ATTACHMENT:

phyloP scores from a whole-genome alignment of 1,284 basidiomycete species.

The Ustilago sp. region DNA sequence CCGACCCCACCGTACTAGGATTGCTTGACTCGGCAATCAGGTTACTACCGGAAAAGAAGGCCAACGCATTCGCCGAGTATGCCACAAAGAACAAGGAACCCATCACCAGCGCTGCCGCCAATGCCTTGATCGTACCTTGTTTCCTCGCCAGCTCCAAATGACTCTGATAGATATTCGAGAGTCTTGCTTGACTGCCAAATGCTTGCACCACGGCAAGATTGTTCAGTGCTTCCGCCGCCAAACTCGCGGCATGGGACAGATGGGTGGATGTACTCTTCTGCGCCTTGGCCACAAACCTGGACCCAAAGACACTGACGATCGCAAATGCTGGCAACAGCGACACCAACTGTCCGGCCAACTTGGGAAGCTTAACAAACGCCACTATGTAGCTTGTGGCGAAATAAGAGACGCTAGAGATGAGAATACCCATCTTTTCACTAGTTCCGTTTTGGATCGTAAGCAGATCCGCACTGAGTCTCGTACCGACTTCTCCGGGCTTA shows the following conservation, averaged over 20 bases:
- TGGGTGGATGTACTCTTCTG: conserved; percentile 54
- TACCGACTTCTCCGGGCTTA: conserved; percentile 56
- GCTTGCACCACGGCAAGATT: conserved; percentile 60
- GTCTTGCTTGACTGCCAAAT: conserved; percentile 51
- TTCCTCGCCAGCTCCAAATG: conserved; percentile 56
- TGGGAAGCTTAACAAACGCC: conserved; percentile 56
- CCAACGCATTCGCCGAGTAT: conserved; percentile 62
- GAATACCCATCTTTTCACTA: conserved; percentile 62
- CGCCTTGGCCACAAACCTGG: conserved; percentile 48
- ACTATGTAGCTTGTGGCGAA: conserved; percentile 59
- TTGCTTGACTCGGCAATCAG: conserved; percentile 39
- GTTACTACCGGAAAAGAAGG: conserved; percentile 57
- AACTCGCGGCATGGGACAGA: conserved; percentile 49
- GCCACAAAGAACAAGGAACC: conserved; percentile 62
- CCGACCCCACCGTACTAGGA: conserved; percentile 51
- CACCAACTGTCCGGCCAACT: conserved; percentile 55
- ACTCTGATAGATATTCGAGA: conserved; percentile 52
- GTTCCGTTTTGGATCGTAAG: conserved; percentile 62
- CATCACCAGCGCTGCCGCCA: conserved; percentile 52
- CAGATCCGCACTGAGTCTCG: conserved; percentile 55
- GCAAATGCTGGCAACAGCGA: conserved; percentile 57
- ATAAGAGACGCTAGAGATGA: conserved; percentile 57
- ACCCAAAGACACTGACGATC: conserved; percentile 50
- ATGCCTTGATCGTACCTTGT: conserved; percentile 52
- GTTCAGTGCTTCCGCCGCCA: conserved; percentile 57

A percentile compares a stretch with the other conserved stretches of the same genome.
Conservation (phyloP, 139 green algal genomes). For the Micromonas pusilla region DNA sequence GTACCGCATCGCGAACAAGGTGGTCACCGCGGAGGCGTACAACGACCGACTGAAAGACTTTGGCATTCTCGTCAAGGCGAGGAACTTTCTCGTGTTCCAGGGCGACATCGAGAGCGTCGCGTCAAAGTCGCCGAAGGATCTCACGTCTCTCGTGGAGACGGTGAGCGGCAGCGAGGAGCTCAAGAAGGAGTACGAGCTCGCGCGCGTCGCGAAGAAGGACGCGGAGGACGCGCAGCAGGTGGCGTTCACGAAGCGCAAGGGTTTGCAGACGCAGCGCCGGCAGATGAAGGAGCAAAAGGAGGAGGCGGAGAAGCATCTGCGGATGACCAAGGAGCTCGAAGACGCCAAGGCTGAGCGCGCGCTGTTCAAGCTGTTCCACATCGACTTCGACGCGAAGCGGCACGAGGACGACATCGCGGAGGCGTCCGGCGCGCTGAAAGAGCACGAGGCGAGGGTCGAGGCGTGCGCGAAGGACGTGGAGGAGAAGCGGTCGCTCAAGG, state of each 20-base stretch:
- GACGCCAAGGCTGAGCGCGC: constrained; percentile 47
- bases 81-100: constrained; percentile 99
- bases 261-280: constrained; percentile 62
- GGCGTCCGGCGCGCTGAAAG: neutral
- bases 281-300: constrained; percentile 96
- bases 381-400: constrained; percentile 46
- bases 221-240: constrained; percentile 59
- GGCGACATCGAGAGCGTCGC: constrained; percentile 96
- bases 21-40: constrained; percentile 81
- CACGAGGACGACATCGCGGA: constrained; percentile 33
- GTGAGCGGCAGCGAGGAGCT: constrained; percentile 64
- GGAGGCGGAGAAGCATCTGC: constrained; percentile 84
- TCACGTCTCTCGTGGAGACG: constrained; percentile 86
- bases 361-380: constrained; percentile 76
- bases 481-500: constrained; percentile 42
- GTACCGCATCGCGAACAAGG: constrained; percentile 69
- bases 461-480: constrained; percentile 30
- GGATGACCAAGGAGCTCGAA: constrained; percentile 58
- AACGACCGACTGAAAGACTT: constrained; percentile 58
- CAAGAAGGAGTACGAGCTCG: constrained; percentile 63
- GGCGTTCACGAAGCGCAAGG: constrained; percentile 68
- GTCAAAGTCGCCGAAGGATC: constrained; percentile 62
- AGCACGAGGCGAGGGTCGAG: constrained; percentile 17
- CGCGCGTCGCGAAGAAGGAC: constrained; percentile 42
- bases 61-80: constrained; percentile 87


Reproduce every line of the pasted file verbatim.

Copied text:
phyloP scores from a whole-genome alignment of 1,284 basidiomycete species.

The Ustilago sp. region DNA sequence CCGACCCCACCGTACTAGGATTGCTTGACTCGGCAATCAGGTTACTACCGGAAAAGAAGGCCAACGCATTCGCCGAGTATGCCACAAAGAACAAGGAACCCATCACCAGCGCTGCCGCCAATGCCTTGATCGTACCTTGTTTCCTCGCCAGCTCCAAATGACTCTGATAGATATTCGAGAGTCTTGCTTGACTGCCAAATGCTTGCACCACGGCAAGATTGTTCAGTGCTTCCGCCGCCAAACTCGCGGCATGGGACAGATGGGTGGATGTACTCTTCTGCGCCTTGGCCACAAACCTGGACCCAAAGACACTGACGATCGCAAATGCTGGCAACAGCGACACCAACTGTCCGGCCAACTTGGGAAGCTTAACAAACGCCACTATGTAGCTTGTGGCGAAATAAGAGACGCTAGAGATGAGAATACCCATCTTTTCACTAGTTCCGTTTTGGATCGTAAGCAGATCCGCACTGAGTCTCGTACCGACTTCTCCGGGCTTA shows the following conservation, averaged over 20 bases:
- TGGGTGGATGTACTCTTCTG: conserved; percentile 54
- TACCGACTTCTCCGGGCTTA: conserved; percentile 56
- GCTTGCACCACGGCAAGATT: conserved; percentile 60
- GTCTTGCTTGACTGCCAAAT: conserved; percentile 51
- TTCCTCGCCAGCTCCAAATG: conserved; percentile 56
- TGGGAAGCTTAACAAACGCC: conserved; percentile 56
- CCAACGCATTCGCCGAGTAT: conserved; percentile 62
- GAATACCCATCTTTTCACTA: conserved; percentile 62
- CGCCTTGGCCACAAACCTGG: conserved; percentile 48
- ACTATGTAGCTTGTGGCGAA: conserved; percentile 59
- TTGCTTGACTCGGCAATCAG: conserved; percentile 39
- GTTACTACCGGAAAAGAAGG: conserved; percentile 57
- AACTCGCGGCATGGGACAGA: conserved; percentile 49
- GCCACAAAGAACAAGGAACC: conserved; percentile 62
- CCGACCCCACCGTACTAGGA: conserved; percentile 51
- CACCAACTGTCCGGCCAACT: conserved; percentile 55
- ACTCTGATAGATATTCGAGA: conserved; percentile 52
- GTTCCGTTTTGGATCGTAAG: conserved; percentile 62
- CATCACCAGCGCTGCCGCCA: conserved; percentile 52
- CAGATCCGCACTGAGTCTCG: conserved; percentile 55
- GCAAATGCTGGCAACAGCGA: conserved; percentile 57
- ATAAGAGACGCTAGAGATGA: conserved; percentile 57
- ACCCAAAGACACTGACGATC: conserved; percentile 50
- ATGCCTTGATCGTACCTTGT: conserved; percentile 52
- GTTCAGTGCTTCCGCCGCCA: conserved; percentile 57

A percentile compares a stretch with the other conserved stretches of the same genome.
Conservation (phyloP, 139 green algal genomes). For the Micromonas pusilla region DNA sequence GTACCGCATCGCGAACAAGGTGGTCACCGCGGAGGCGTACAACGACCGACTGAAAGACTTTGGCATTCTCGTCAAGGCGAGGAACTTTCTCGTGTTCCAGGGCGACATCGAGAGCGTCGCGTCAAAGTCGCCGAAGGATCTCACGTCTCTCGTGGAGACGGTGAGCGGCAGCGAGGAGCTCAAGAAGGAGTACGAGCTCGCGCGCGTCGCGAAGAAGGACGCGGAGGACGCGCAGCAGGTGGCGTTCACGAAGCGCAAGGGTTTGCAGACGCAGCGCCGGCAGATGAAGGAGCAAAAGGAGGAGGCGGAGAAGCATCTGCGGATGACCAAGGAGCTCGAAGACGCCAAGGCTGAGCGCGCGCTGTTCAAGCTGTTCCACATCGACTTCGACGCGAAGCGGCACGAGGACGACATCGCGGAGGCGTCCGGCGCGCTGAAAGAGCACGAGGCGAGGGTCGAGGCGTGCGCGAAGGACGTGGAGGAGAAGCGGTCGCTCAAGG, state of each 20-base stretch:
- GACGCCAAGGCTGAGCGCGC: constrained; percentile 47
- bases 81-100: constrained; percentile 99
- bases 261-280: constrained; percentile 62
- GGCGTCCGGCGCGCTGAAAG: neutral
- bases 281-300: constrained; percentile 96
- bases 381-400: constrained; percentile 46
- bases 221-240: constrained; percentile 59
- GGCGACATCGAGAGCGTCGC: constrained; percentile 96
- bases 21-40: constrained; percentile 81
- CACGAGGACGACATCGCGGA: constrained; percentile 33
- GTGAGCGGCAGCGAGGAGCT: constrained; percentile 64
- GGAGGCGGAGAAGCATCTGC: constrained; percentile 84
- TCACGTCTCTCGTGGAGACG: constrained; percentile 86
- bases 361-380: constrained; percentile 76
- bases 481-500: constrained; percentile 42
- GTACCGCATCGCGAACAAGG: constrained; percentile 69
- bases 461-480: constrained; percentile 30
- GGATGACCAAGGAGCTCGAA: constrained; percentile 58
- AACGACCGACTGAAAGACTT: constrained; percentile 58
- CAAGAAGGAGTACGAGCTCG: constrained; percentile 63
- GGCGTTCACGAAGCGCAAGG: constrained; percentile 68
- GTCAAAGTCGCCGAAGGATC: constrained; percentile 62
- AGCACGAGGCGAGGGTCGAG: constrained; percentile 17
- CGCGCGTCGCGAAGAAGGAC: constrained; percentile 42
- bases 61-80: constrained; percentile 87